Equal Pay Day set for Feb.28 as Taiwan's gender gap closing
Feb. 28 will mark the date that female workers in Taiwan will have earned as much since the start of last year as their male counterparts did through Dec. 31, making this year's Equal Pay Day a sign of the lessening but still noticeable gap in pay between the genders.
The Ministry of Labor set the 2014 date on an estimate that women needed to work an average of 59 days more at their pay rate — 16.1% less than that of their male coworkers.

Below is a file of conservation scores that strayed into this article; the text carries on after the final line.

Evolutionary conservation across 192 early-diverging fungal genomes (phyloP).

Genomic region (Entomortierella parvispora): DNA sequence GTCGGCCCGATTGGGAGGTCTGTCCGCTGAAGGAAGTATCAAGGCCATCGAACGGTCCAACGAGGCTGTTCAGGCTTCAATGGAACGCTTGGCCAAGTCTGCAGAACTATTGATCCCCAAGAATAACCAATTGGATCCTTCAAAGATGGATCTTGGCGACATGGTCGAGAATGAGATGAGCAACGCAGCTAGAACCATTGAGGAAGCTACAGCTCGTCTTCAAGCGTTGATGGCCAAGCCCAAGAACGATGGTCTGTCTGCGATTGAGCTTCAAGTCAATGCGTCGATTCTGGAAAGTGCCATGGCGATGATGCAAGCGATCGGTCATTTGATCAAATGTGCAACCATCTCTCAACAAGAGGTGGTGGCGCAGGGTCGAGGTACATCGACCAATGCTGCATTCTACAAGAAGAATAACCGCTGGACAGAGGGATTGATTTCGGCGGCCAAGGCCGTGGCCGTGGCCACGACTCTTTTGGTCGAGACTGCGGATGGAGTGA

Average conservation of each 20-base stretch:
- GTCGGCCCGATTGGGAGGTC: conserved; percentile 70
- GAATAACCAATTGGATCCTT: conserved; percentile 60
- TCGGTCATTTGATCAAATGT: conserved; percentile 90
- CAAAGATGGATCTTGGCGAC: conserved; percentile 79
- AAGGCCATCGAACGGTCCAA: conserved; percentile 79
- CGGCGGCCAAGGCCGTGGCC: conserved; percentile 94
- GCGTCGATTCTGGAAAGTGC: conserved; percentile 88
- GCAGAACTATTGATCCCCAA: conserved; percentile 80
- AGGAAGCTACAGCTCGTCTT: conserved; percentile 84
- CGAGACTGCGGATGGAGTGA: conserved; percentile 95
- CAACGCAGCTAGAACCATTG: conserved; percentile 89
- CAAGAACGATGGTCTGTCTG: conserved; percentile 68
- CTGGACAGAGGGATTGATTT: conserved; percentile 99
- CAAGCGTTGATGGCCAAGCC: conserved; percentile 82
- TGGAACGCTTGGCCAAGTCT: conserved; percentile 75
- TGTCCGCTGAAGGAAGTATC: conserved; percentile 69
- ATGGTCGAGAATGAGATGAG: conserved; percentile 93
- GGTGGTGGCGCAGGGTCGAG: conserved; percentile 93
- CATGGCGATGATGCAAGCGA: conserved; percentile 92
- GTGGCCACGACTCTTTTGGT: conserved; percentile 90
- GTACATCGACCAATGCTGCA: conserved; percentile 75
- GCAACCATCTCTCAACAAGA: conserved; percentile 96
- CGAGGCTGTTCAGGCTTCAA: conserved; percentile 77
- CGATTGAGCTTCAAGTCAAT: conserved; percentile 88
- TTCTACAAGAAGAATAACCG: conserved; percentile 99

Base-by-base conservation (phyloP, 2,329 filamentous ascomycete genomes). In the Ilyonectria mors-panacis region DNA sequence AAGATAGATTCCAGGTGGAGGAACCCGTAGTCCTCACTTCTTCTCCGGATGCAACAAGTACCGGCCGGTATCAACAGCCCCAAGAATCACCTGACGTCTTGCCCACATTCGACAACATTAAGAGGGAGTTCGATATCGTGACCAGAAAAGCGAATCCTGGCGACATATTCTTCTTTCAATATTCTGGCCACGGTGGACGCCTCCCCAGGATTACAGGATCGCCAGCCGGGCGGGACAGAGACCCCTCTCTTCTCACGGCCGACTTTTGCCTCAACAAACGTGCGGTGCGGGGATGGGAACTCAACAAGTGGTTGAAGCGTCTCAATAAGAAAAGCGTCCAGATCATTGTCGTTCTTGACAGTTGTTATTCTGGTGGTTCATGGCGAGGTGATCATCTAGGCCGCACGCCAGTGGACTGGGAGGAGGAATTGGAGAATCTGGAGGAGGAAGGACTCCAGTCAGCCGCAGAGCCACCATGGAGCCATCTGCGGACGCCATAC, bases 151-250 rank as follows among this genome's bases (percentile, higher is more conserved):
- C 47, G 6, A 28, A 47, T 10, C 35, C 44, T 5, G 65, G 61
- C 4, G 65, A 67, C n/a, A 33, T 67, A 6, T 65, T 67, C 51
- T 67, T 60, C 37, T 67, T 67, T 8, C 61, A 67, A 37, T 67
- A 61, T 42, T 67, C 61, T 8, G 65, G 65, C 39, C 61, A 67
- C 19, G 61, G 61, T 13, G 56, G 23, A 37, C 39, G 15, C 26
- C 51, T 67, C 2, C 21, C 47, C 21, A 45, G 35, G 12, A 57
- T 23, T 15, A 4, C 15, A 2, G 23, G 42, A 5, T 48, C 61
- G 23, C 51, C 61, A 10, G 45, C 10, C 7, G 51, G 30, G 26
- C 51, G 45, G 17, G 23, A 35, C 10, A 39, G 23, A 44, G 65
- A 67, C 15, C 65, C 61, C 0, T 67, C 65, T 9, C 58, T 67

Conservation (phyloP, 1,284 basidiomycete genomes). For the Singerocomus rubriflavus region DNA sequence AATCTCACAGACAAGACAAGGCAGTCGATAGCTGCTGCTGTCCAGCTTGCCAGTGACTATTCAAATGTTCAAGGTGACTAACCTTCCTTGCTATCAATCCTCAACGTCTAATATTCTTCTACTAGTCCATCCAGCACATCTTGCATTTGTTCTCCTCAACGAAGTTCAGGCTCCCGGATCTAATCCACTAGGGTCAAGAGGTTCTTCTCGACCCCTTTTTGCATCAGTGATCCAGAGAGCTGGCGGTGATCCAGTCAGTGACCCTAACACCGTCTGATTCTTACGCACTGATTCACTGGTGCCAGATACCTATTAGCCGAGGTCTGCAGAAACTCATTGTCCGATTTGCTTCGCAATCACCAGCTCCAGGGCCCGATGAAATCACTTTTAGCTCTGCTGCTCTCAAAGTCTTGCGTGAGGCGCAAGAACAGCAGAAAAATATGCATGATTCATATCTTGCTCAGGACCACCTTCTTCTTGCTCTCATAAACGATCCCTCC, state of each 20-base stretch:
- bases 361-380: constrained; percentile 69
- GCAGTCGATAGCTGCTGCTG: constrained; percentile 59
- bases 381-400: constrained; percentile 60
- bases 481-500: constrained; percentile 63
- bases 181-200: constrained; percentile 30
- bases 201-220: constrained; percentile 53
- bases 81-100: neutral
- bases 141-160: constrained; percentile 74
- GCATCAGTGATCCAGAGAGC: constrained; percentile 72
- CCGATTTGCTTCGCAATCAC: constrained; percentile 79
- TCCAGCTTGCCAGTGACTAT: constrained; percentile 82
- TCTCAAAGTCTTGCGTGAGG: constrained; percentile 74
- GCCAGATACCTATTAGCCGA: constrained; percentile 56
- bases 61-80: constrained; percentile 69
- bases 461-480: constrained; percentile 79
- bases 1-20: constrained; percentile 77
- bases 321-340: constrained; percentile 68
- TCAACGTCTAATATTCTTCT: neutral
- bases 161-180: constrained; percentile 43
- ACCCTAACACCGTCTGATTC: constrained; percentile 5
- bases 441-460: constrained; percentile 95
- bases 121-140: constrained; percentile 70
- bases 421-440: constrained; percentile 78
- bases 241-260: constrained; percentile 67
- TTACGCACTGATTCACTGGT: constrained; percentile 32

The figure is better than last year's Equal Pay Day, which came two days later on March 2, which made a total of 61 extra work days for women, and both represent significant improvements over the 2005 date of March 16, which totaled 75 extra work days.
While calling for efforts to close the gap further, the ministry said the numbers indicate women are being increasingly valued in the workplace in Taiwan, where the gender pay gap remains smaller than that of neighboring Japan, at 33.9%, and even the United States, at 17.9%.
The ministry said that Equal Pay Day this year fell on Feb. 21 in Spain, while in the United Kingdom it will fall on March 12, followed by Canada on March 18, Germany on March 21, and France on April 7.